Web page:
The history of slavery spans across cultures, religions, and nationalities and from ancient times to the present day. However, the economic, social, and legal positions on slavery have changed substantially over the past years.
Slavery in the US dates back to 1508, and since then, it has been a major social hurdle. Several events in history have played a role in the demolition of slavery in the US. April 16, 1862, observed as Emancipation Day, is one of them.
Let’s talk about the history of Emancipation and how it’s celebrated worldwide.
What Is Emancipation Day?
Emancipation Day, annually held on April 16, marks the anniversary of the signing of the Compensated Emancipation Act by Abraham Lincoln on April 16, 1862. The day is observed as a holiday in Washington DC and the District of Columbia in South Carolina.
In addition to various areas in the US, many former European colonies in the Caribbean observe Emancipation Day. These include Trinidad and Tobago, Antigua and Barbuda, Barbados, Dominica, Grenada, Jamaica, and other Caribbean countries.
Background and History
April 16, 1862, was one of the prominent events that led to the demolition of slavery. Till 1865, former slavery was legal, especially in the area that comprises the modern-day United States. Most slaves were of African origin, whereas most slave owners were of European descent.
On April 16, 1862, Abraham Lincoln, who was the president of the US, freed over 3,000 slaves from slavery in the District of Columbia. Though it wasn’t the end of slavery in the US, it was a significant first step. Slavery continued to remain common in the US until it officially ended after the American Civil War, which lasted till 1865.
On January 31, 1865, the Thirteenth Amendment to the US Constitution formally ended slavery in the country. However, racial divisions have continued to have implications for individuals as well as the American society as a whole.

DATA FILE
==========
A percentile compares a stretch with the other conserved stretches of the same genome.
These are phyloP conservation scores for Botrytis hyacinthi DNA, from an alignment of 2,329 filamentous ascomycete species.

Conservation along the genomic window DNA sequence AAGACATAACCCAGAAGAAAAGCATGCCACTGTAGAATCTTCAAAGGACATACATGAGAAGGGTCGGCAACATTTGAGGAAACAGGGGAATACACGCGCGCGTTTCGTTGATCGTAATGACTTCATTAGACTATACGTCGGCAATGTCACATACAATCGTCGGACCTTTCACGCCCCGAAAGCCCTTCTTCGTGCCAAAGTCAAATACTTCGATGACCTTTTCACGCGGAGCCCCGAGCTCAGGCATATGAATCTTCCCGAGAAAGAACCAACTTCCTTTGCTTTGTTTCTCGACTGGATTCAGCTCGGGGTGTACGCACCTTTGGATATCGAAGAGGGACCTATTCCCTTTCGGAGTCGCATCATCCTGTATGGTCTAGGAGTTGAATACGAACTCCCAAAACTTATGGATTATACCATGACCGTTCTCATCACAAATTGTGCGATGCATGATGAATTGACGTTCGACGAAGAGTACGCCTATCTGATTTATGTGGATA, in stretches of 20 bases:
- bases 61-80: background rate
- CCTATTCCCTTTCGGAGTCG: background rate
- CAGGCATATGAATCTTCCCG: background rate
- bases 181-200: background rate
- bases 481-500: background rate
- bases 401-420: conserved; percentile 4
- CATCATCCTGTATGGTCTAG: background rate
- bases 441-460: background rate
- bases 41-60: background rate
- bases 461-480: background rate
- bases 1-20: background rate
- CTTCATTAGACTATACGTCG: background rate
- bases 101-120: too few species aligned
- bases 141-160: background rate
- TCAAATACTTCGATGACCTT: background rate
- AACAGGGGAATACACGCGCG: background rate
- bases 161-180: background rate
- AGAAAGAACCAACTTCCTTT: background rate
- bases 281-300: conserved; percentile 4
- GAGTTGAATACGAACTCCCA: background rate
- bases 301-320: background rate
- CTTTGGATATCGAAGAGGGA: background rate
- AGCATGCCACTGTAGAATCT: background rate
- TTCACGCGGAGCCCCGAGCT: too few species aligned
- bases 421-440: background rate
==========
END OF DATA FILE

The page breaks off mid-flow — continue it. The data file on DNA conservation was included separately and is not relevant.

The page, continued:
Public Life on Emancipation Day
As discussed, the day is a legal holiday in Washington DC. Local offices are closed, along with numerous public services. However, most commercial activities, including businesses, stores, and shops, continue to operate normally. There are no changes in public transit and transportation services.
There are talks to observe Emancipation Day as the extended deadline for filing an income tax return. In 2007, the income tax filing deadline was extended from April 16 to April 17 to observe the Emancipation Day.
Apart from Washington DC and the District of Columbia, Emancipation Day is a normal day in the rest of the US with no effect on public life. However, the Emancipation of slaves is celebrated in different parts of the US and other countries on varying dates. It’s observed on May 20 in Florida, March 22 in Puerto Rico, and June 19 in Texas.
The world has come a long way since the advent of legal slavery, which dates back to 3500 BC. Emancipation Day was a major event in the history of slavery in the US, and therefore, it’s observed as a legal holiday in Washington DC and the District of Columbia.